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United Kingdom

Boris Johnson will prorogue Parliament in September

Queen consents a suspension of five weeks, which could prevent attempts to block no-deal Brexit. The Archbishop of Canterbury was asked to chair a citizens forum on Brexit.

SOURCES The Guardian, BBC AUTHOR Evangelical Focus LONDON 28 AUGUST 2019 19:10 h GMT+1
Photo: Pixabay (CC0)

The UK Parliament is to be suspended for five weeks, just days after MPs return to work in September - and only a few weeks before the Brexit deadline.

The prime minister Boris Johnson wrote to MPs on Wednesday, saying he had spoken to the Queen and asked her to suspend parliament from “the second sitting week in September”.

He added that there would be “a significant Brexit legislative programme to get through but that should be no excuse for a lack of ambition!.



Later on Wednesday, the Queen consents to prorogation after the privy council meeting that took place at Balmoral.

“It is this day ordered by Her Majesty in Council that the Parliament be prorogued on a day no earlier than Monday the 9th day of September and no later than Thursday the 12th day of September 2019 to Monday the 14th day of October 2019, to be then holden for the despatch of divers urgent and important affairs”, the Queen said in a statement.



MPs will then not return to Westminster until 14 October, when Johnson said there would be a new Queen’s speech, setting out what he called a “bold and ambitious domestic legislative agenda for the renewal of our country after Brexit”.

With so little time, MPs would find it difficult to stop the UK leaving the EU without a deal.


Boris Johnson plans to suspend Parliament in September./ Wikimedia Commons.

House of Commons Speaker John Bercow said it was a “constitutional outrage”.

“However it is dressed up, it is blindingly obvious that the purpose of [suspending Parliament] now would be to stop [MPs] debating Brexit and performing its duty in shaping a course for the country”, Bercow added.



Labour leader Jeremy Corbyn pointed out that “suspending Parliament is not acceptable, it is not on. What the prime minister is doing is a smash and grab on our democracy to force through a no deal”.

He said that, when MPs return to the Commons next Tuesday, “the first thing we'll do is attempt legislation to prevent what [the PM] is doing”, followed by a vote of no confidence "at some point”.

Former Prime Minister, John Major, said he is seeking legal advice on whether he can challenge Johnson’s decision to prorogue parliament.

“I have no doubt that the prime minister’s motive in seeking prorogation is to bypass a sovereign parliament that opposes his policy. As events unfold I will continue to seek advice on the legality of this and other matters, but will be making no further comment”, Major told BBC News.

The European Parliament’s coordinator on Brexit, Guy Verhofstadt, declared that “taking back control has never looked so sinister. As a fellow parliamentarian, my solidarity with those fighting for their voices to be heard. Suppressing debate on profound choices is unlikely to help deliver a stable future EU-UK relationship”.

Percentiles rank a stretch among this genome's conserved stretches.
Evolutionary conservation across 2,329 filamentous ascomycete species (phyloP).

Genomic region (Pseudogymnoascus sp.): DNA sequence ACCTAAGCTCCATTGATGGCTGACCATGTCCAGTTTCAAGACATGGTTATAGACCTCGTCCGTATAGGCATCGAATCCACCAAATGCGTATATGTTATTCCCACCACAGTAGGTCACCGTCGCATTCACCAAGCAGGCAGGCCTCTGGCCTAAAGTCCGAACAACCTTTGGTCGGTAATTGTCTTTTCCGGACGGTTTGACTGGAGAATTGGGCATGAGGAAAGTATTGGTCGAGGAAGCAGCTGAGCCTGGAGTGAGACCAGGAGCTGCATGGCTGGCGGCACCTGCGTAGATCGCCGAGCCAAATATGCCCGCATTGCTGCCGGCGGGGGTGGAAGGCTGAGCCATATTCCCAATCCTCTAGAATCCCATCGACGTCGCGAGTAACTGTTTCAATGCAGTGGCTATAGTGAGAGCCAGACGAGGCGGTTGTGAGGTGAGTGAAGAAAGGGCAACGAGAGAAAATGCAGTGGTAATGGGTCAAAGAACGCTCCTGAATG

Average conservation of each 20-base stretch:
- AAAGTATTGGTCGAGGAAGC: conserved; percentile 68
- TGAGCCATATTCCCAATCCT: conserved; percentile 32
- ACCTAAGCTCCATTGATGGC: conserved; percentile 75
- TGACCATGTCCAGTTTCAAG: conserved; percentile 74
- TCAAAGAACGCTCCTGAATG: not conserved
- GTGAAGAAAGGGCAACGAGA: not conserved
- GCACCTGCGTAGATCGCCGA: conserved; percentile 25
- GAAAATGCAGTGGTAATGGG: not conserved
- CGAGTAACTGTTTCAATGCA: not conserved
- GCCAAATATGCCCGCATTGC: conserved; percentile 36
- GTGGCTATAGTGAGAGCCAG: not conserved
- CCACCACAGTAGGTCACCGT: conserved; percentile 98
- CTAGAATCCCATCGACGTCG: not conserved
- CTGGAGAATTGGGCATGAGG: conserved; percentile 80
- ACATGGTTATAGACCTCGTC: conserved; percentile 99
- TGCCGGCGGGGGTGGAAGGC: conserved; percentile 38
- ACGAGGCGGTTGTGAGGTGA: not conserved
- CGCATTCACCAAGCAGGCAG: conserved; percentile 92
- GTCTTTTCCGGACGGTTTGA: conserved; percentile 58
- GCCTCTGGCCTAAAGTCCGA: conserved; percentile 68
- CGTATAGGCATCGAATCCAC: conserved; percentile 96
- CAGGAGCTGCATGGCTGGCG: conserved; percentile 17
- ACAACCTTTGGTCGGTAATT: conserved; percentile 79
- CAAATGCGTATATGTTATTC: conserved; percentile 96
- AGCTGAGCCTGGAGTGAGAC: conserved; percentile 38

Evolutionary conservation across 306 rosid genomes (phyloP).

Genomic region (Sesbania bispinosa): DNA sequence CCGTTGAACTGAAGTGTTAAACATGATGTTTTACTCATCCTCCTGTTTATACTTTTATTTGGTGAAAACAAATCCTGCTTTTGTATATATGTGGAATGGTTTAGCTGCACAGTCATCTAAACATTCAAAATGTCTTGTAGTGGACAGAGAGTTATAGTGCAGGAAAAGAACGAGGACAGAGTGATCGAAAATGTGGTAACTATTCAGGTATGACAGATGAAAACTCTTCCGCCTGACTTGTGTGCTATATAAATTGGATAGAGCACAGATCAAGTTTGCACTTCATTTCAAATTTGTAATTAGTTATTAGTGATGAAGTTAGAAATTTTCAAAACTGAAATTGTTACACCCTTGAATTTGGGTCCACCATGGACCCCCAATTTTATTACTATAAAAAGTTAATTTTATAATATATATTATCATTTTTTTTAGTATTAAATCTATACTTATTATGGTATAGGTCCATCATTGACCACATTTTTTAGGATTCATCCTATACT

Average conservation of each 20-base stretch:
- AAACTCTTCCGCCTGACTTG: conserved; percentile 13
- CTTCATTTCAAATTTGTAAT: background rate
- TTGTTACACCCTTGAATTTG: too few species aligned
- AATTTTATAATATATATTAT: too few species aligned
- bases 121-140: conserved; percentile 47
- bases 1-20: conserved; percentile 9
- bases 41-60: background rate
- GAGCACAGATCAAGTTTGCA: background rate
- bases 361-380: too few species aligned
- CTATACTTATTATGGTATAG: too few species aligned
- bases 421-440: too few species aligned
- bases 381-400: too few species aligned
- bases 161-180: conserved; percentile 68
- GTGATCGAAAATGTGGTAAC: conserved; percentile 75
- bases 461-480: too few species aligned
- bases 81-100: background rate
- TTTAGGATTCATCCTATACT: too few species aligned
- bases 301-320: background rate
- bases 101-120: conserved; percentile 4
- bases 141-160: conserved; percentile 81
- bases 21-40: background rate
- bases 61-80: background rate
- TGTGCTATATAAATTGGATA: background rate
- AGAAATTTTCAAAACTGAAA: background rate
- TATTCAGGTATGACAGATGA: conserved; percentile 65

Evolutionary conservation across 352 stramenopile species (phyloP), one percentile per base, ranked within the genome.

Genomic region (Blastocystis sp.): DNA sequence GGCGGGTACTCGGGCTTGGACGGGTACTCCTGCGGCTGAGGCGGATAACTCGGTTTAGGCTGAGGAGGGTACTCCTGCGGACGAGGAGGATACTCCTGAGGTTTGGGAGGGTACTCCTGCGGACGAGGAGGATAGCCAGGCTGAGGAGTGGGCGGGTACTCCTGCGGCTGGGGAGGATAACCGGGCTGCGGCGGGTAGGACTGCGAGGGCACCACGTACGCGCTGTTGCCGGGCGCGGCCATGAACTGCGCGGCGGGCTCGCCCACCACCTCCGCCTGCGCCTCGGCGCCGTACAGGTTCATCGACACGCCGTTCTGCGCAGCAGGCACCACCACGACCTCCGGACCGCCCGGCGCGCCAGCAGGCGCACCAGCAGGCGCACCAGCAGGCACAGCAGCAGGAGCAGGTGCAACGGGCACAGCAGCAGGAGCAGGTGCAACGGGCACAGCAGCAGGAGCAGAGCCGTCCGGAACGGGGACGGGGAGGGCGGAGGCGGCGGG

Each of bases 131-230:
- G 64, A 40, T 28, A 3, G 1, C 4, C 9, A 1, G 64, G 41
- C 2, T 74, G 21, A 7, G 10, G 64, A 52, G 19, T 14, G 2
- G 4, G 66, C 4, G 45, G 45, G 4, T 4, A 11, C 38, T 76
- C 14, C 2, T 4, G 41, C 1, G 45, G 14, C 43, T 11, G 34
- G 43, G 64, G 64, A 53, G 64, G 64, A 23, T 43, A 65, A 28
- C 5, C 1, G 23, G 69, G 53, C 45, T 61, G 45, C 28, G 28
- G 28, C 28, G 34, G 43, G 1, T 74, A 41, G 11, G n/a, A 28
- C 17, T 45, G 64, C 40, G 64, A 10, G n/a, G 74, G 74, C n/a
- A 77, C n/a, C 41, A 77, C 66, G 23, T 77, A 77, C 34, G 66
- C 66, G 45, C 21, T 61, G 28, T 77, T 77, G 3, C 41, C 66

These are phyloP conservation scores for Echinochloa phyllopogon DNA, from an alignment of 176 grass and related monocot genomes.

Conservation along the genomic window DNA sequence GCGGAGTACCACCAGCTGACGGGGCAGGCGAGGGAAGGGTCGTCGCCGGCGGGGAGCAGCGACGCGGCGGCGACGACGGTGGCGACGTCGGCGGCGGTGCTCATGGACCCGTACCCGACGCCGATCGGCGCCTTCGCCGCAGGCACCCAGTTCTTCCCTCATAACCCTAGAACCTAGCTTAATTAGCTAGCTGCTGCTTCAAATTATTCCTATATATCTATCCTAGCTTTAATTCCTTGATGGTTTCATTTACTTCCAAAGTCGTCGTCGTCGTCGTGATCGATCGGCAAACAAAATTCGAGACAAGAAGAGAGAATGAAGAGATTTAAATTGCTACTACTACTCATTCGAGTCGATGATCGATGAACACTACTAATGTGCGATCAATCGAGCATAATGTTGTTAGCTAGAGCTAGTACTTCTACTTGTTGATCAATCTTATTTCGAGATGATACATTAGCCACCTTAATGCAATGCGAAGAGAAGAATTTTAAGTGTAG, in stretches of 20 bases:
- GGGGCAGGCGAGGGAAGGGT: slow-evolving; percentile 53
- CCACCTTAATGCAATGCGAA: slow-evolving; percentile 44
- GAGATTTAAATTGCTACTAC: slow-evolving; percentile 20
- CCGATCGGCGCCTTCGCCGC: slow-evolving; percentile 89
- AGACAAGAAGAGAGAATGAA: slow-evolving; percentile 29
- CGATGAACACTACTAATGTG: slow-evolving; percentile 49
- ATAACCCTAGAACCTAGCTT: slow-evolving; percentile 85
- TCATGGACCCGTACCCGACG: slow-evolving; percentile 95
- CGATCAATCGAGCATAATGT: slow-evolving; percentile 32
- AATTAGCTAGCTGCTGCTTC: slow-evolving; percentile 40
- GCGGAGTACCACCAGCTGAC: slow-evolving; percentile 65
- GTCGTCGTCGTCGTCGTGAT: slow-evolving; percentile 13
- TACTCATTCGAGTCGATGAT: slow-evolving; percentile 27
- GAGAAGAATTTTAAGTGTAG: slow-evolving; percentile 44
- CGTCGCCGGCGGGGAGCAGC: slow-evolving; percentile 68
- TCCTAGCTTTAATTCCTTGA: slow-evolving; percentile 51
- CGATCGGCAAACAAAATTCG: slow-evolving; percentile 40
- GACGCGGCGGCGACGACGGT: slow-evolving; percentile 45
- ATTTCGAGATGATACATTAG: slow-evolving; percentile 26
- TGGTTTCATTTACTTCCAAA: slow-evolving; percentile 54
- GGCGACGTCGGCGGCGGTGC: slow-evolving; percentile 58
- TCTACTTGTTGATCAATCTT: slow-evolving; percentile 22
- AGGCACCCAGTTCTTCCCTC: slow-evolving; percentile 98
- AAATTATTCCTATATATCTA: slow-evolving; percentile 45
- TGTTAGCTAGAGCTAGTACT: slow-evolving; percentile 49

Right before these events, the Archbishop of Canterbury, Justin Welby, was asked to chair a proposed citizens' forum on Brexit. by a group of senior MPs.

The forum would "consider how to heal the divisions in our country since the Brexit referendum", and it would "benefit greatly from the archbishop's involvement”.

“I am honoured to be approached and would be willing to accept in principle, subject to some conditions which have not yet been met”,Welby said in a statement.

Those conditions are “first, and indispensably, that the forum should not be a Trojan horse intended to delay or prevent Brexit in any particular form. That power can only be exercised by the government and MPs in parliament. Second, that it has cross party support (although its members will not be politicians).Third, the process must have time to be properly organised”.


The Archbishop of Canterbury was asked to chair a proposed citizens' forum on Brexit.



“It is obviously right that among many others the churches should contribute to the emergence of a dynamic and united country post-Brexit, however it may be achieved. Every one of us must play the part they can in this task”, Welby added.

He called to “pray for all those in government, parliament and political leadership. Let us pray for the people of this country whose lives will be affected in many ways by the momentous decisions that are made”.

The Times had first reported the Most Rev Welby was in talks with a cross-party group of senior MPs to chair a series of public meetings about alternatives to a no-deal Brexit.

According to the newspaper, a forum of 100 people would meet several times in Coventry Cathedral next month before putting its proposals to parliament.

The proposal is “deeply inappropriate. I generally don't criticise the archbishop but he shouldn't allow himself to be tempted into what is essentially a very political issue right now”, former Conservative leader Duncan Smith told The Times.

“This assembly is designed to destabilise Boris Johnson's position. As such I hope he will recognise the deeply political nature of this”, he added.




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